Can a computer ever truly be self-aware? On that note, what exactly does "self-aware" mean? If I tell the computer "you eist", is that self-aware? Or if it figured out on its own that it exists, is that self-aware? Or is self-awareness more of a feeling than a tidbit of knowledge? And what exactly is a "feeling" anyway? If it's just chemical signals in the brain, then a computer can indeed feel. If it's something more, then maybe computer can't.
A lot of philosophy and unanswered questions; yet it's so fun to think about :P .
-IMP ;) :)
No one is ever happy that she's happy. That's B.S. you're feeding yourself. Not to mention, computers shouldn't be allowed to have emotional problems. That tends to be an issue for humans...
kabosht9 is right. No one is happy that she is happy. But that's the kind of lie that says to the world, "I'm an emotional adult" - just like your computer!
Another thing to consider is that our emotions are essentially programmed too. We copy what we see in the world as we are growing up. Some of the basic emotions are instinctual but many of the emotions that we have today originate from what we learned to feel.
also what if a missle system computer gets Mad at someone and goes all crazy like some humans do ... something i dont want.. or what if a traffic computer gets bored? and decides to spice things up a bit... lets keep emotions to the people and leave computers to be logical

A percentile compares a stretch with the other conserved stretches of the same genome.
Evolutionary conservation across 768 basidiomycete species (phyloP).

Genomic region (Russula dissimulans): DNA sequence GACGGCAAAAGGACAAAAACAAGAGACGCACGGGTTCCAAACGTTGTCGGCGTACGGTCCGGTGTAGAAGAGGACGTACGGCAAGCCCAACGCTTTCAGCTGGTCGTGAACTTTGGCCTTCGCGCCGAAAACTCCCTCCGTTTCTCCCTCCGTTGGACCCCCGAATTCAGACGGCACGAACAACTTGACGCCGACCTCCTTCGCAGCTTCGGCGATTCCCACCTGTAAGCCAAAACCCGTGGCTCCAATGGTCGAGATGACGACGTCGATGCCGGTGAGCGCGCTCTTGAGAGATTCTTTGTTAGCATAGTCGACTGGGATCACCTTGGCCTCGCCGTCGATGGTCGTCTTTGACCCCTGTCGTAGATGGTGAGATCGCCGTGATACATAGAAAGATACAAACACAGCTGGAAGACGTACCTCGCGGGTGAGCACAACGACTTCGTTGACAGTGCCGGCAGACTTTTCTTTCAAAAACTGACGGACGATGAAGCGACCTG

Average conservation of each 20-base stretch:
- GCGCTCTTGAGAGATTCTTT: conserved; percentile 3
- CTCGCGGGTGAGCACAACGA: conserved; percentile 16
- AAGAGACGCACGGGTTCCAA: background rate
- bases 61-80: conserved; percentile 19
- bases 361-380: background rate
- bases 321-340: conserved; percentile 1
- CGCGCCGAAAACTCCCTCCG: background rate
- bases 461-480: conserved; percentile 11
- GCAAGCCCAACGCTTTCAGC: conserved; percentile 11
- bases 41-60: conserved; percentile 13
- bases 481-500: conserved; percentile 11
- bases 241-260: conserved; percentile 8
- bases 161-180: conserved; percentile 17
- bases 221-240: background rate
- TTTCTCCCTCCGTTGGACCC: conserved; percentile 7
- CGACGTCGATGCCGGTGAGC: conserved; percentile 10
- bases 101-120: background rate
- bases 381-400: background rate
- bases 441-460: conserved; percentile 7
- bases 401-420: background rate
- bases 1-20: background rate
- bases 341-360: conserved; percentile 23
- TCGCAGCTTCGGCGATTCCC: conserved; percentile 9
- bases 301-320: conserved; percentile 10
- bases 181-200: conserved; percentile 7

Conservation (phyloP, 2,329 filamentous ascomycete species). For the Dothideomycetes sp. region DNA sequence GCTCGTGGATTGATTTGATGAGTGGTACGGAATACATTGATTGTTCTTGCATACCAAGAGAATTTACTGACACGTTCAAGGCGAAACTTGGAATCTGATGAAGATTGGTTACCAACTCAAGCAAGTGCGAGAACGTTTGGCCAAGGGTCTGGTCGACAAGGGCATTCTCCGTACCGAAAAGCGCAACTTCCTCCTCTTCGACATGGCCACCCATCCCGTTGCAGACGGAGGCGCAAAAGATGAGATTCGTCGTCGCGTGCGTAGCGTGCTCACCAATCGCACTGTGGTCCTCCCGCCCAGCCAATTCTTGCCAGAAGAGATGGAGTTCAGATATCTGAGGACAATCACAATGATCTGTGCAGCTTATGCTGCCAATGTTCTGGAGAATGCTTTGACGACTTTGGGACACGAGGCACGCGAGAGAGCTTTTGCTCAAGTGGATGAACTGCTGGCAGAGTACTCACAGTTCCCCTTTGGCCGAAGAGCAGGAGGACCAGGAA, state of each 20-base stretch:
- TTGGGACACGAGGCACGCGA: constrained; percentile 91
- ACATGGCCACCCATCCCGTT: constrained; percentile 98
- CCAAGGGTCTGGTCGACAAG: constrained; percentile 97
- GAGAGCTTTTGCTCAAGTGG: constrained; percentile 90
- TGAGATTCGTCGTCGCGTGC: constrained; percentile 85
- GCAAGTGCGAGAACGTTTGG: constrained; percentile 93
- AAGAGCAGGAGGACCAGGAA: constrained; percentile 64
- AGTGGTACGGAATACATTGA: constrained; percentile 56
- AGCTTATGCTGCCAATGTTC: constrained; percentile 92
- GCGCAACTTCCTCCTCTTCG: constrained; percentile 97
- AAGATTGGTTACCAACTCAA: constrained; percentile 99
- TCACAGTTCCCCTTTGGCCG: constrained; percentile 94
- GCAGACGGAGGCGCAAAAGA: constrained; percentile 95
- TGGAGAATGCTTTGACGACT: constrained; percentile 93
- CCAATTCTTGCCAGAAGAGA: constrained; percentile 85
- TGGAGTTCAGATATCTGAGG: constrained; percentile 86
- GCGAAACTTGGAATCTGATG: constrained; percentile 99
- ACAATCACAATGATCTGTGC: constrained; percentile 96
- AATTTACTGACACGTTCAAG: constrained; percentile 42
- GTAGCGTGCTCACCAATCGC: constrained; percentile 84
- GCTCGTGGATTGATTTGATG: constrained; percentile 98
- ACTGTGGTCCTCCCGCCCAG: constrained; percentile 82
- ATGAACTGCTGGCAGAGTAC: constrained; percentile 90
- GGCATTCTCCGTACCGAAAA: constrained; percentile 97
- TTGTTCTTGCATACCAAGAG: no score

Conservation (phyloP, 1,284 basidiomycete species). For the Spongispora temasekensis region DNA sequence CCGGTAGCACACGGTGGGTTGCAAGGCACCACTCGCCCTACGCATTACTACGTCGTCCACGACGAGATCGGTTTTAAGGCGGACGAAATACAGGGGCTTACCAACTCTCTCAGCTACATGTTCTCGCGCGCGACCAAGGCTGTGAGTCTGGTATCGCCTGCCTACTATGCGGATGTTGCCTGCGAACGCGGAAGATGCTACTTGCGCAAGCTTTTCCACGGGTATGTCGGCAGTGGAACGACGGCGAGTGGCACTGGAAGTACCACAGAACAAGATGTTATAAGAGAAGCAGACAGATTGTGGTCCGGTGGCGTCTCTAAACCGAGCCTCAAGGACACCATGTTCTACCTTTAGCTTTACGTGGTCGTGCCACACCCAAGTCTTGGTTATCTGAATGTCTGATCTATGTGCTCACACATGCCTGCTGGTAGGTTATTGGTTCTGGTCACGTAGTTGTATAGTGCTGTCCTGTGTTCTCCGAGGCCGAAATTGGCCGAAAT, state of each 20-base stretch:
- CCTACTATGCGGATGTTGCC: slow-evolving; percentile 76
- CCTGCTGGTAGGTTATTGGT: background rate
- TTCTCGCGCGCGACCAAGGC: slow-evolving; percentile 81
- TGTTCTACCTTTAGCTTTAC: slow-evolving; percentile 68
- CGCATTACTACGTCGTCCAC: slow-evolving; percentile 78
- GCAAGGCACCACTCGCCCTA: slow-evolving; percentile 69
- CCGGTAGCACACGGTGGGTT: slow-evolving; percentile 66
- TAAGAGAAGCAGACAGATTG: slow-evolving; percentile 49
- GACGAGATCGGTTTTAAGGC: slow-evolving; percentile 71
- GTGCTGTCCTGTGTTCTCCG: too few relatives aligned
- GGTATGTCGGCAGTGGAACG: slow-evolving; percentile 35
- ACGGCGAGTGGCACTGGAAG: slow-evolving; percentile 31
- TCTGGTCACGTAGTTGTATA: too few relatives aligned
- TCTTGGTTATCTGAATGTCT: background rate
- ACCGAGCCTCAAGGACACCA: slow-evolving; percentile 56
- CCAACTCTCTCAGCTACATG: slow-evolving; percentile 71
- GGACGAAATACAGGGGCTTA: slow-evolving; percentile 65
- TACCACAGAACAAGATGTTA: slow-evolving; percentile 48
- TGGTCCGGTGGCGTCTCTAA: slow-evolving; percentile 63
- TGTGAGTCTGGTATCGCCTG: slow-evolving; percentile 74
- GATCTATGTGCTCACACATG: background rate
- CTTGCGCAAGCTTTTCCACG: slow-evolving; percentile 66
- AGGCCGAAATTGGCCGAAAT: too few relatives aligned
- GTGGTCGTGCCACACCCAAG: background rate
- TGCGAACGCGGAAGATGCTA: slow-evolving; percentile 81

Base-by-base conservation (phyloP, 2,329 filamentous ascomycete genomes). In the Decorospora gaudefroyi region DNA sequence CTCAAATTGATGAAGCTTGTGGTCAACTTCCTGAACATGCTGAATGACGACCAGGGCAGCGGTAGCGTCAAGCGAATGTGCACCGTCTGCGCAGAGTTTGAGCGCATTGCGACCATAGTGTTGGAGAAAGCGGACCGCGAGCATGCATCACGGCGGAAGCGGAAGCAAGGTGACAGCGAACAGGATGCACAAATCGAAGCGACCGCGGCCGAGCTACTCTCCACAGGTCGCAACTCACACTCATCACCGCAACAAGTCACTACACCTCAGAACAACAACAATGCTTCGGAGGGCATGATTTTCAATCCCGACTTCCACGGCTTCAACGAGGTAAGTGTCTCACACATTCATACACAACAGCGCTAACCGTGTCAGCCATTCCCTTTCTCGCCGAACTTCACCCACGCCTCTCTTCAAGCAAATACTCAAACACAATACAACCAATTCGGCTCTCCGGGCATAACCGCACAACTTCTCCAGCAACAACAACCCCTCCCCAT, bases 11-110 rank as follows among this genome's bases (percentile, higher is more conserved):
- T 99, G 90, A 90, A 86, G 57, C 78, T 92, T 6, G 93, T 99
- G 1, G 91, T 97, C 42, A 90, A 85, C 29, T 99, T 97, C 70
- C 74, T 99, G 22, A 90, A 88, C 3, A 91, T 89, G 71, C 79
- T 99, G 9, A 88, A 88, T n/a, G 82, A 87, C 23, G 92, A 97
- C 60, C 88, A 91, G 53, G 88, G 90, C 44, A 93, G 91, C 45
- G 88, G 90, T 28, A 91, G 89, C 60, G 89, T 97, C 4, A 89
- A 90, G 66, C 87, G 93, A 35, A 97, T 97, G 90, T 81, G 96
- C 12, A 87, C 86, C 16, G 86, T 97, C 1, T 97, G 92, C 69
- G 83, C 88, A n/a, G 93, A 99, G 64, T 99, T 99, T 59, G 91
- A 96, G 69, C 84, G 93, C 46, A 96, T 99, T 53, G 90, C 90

99.9999999999999% of an atom is empty space
yep this is the sort of thing that leads to murderous robots when stupid humans piss off the robots then they exact revenge
People always think of the horrible (and terribly unlikely) outcomes which have no foundation on reality, except "well i saw it in terminator... so i conclude it is a terrible idea." come on people... you always ask, what if (something bad) happened? but the real question is What if it DIDN'T do those terrible things that you imagine. What if a computer IS capable of having true emotions. then we can better understand how we tick, and realize that consciousness is nothing more than an emergent property of simple parts. nothing special, nothing tied to "only" humans. It isn't magic people.
one step closer to irobot
one step closer to irobot
one step closer to irobot
the year is 2023 and a computer in a nuclear weapons base decides it doesnt like humans...
The emotional computer is a classic problem. If you give a computer emotions then it can feel hatred and rage, so people say that they will kill us all. But if a computer has no emotions it cant feel love or compassion, so it has no reason not to kill people, after all to computers without emotion humans become emotionless bags of protein, so in effect we become computers.
the people who ask if computers can have emotion or more Philosopher then scientist,
Philosophy cares nothing for facts or reason and can call into question the existence of people in front of you.